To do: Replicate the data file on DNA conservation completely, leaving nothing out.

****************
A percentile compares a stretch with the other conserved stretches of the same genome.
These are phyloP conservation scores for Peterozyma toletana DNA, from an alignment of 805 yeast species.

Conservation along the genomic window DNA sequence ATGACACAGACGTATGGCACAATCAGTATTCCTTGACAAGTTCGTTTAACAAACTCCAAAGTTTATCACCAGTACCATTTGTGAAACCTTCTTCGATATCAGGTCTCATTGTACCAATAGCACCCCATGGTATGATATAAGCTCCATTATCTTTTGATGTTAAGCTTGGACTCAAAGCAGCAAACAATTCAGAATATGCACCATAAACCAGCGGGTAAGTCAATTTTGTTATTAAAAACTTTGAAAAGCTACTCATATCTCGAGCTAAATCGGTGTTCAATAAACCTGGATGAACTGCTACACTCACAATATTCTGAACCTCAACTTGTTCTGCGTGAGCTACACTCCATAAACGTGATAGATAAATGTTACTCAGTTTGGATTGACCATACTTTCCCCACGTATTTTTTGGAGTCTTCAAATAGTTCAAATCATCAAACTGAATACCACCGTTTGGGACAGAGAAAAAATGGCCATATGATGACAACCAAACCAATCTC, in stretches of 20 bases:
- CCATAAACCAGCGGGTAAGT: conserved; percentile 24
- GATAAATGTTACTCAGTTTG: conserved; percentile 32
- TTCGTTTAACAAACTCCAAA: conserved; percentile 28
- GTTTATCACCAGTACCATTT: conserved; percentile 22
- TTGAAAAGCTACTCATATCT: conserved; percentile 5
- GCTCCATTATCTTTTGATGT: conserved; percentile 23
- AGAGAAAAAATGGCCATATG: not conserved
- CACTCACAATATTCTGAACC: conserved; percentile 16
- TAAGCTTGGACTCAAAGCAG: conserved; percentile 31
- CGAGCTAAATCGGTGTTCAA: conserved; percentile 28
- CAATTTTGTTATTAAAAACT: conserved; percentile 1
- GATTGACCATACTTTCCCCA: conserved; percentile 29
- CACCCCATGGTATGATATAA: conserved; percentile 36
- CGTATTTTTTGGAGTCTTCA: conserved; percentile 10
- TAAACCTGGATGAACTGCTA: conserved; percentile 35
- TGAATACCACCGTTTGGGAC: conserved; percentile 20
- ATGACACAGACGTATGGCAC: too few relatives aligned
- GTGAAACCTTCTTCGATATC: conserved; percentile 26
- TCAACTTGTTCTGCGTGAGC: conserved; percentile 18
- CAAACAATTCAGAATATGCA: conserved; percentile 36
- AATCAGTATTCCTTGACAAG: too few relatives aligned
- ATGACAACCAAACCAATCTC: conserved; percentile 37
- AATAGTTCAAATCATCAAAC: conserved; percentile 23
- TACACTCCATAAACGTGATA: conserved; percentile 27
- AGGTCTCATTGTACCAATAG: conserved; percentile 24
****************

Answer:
A percentile compares a stretch with the other conserved stretches of the same genome.
These are phyloP conservation scores for Peterozyma toletana DNA, from an alignment of 805 yeast species.

Conservation along the genomic window DNA sequence ATGACACAGACGTATGGCACAATCAGTATTCCTTGACAAGTTCGTTTAACAAACTCCAAAGTTTATCACCAGTACCATTTGTGAAACCTTCTTCGATATCAGGTCTCATTGTACCAATAGCACCCCATGGTATGATATAAGCTCCATTATCTTTTGATGTTAAGCTTGGACTCAAAGCAGCAAACAATTCAGAATATGCACCATAAACCAGCGGGTAAGTCAATTTTGTTATTAAAAACTTTGAAAAGCTACTCATATCTCGAGCTAAATCGGTGTTCAATAAACCTGGATGAACTGCTACACTCACAATATTCTGAACCTCAACTTGTTCTGCGTGAGCTACACTCCATAAACGTGATAGATAAATGTTACTCAGTTTGGATTGACCATACTTTCCCCACGTATTTTTTGGAGTCTTCAAATAGTTCAAATCATCAAACTGAATACCACCGTTTGGGACAGAGAAAAAATGGCCATATGATGACAACCAAACCAATCTC, in stretches of 20 bases:
- CCATAAACCAGCGGGTAAGT: conserved; percentile 24
- GATAAATGTTACTCAGTTTG: conserved; percentile 32
- TTCGTTTAACAAACTCCAAA: conserved; percentile 28
- GTTTATCACCAGTACCATTT: conserved; percentile 22
- TTGAAAAGCTACTCATATCT: conserved; percentile 5
- GCTCCATTATCTTTTGATGT: conserved; percentile 23
- AGAGAAAAAATGGCCATATG: not conserved
- CACTCACAATATTCTGAACC: conserved; percentile 16
- TAAGCTTGGACTCAAAGCAG: conserved; percentile 31
- CGAGCTAAATCGGTGTTCAA: conserved; percentile 28
- CAATTTTGTTATTAAAAACT: conserved; percentile 1
- GATTGACCATACTTTCCCCA: conserved; percentile 29
- CACCCCATGGTATGATATAA: conserved; percentile 36
- CGTATTTTTTGGAGTCTTCA: conserved; percentile 10
- TAAACCTGGATGAACTGCTA: conserved; percentile 35
- TGAATACCACCGTTTGGGAC: conserved; percentile 20
- ATGACACAGACGTATGGCAC: too few relatives aligned
- GTGAAACCTTCTTCGATATC: conserved; percentile 26
- TCAACTTGTTCTGCGTGAGC: conserved; percentile 18
- CAAACAATTCAGAATATGCA: conserved; percentile 36
- AATCAGTATTCCTTGACAAG: too few relatives aligned
- ATGACAACCAAACCAATCTC: conserved; percentile 37
- AATAGTTCAAATCATCAAAC: conserved; percentile 23
- TACACTCCATAAACGTGATA: conserved; percentile 27
- AGGTCTCATTGTACCAATAG: conserved; percentile 24